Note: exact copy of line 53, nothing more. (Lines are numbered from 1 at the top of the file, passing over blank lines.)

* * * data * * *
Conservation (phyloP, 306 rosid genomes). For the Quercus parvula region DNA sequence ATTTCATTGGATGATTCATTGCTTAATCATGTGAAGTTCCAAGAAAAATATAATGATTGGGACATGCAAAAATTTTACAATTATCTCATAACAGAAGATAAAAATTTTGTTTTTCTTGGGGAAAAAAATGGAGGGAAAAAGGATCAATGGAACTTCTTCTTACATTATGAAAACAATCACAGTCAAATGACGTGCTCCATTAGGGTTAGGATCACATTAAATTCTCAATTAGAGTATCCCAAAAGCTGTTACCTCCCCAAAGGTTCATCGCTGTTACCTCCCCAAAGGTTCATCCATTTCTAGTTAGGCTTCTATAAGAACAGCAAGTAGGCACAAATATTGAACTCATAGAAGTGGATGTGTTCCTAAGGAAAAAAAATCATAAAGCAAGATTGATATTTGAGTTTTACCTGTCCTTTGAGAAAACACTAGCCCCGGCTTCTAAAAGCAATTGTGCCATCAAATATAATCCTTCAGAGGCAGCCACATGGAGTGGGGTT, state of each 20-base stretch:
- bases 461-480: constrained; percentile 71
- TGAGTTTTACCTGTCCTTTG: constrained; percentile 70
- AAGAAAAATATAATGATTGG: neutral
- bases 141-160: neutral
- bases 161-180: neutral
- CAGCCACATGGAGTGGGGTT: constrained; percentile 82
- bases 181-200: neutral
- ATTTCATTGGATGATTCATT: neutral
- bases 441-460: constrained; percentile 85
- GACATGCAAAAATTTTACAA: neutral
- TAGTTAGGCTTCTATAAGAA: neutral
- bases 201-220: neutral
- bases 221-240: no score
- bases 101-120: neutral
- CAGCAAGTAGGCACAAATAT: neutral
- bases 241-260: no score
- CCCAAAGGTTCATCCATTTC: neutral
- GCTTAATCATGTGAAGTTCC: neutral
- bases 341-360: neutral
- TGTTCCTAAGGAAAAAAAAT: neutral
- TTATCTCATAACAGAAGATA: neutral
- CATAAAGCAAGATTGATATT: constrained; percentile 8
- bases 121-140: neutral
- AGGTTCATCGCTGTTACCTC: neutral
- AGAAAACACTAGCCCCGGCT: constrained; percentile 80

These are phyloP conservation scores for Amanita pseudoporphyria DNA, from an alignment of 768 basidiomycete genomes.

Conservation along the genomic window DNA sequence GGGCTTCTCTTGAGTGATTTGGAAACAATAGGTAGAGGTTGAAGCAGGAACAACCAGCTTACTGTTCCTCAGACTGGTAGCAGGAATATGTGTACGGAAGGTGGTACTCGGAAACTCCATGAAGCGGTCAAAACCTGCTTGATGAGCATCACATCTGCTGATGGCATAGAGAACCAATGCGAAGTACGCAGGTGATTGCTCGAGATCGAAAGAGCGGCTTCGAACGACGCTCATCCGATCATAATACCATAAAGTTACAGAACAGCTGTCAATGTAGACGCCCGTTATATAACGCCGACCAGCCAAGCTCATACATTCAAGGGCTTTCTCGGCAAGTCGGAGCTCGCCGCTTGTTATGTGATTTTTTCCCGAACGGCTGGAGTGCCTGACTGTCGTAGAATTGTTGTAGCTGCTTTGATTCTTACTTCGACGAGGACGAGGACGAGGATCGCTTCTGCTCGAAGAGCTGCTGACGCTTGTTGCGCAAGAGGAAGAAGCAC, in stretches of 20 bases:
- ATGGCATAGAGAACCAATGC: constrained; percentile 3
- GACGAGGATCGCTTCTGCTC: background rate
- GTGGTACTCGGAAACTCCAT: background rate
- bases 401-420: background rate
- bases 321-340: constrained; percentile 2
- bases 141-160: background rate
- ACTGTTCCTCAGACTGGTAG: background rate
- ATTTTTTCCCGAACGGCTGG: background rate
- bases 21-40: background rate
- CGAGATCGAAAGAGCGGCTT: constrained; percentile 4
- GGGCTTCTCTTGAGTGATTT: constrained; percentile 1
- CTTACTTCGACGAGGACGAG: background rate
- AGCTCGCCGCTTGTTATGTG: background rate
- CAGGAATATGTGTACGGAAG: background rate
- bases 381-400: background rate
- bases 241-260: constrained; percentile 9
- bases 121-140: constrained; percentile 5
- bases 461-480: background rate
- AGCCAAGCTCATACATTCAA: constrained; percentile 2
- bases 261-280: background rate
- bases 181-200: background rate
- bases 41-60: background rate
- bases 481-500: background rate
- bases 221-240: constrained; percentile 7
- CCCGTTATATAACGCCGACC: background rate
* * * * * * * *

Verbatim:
- CCCGTTATATAACGCCGACC: background rate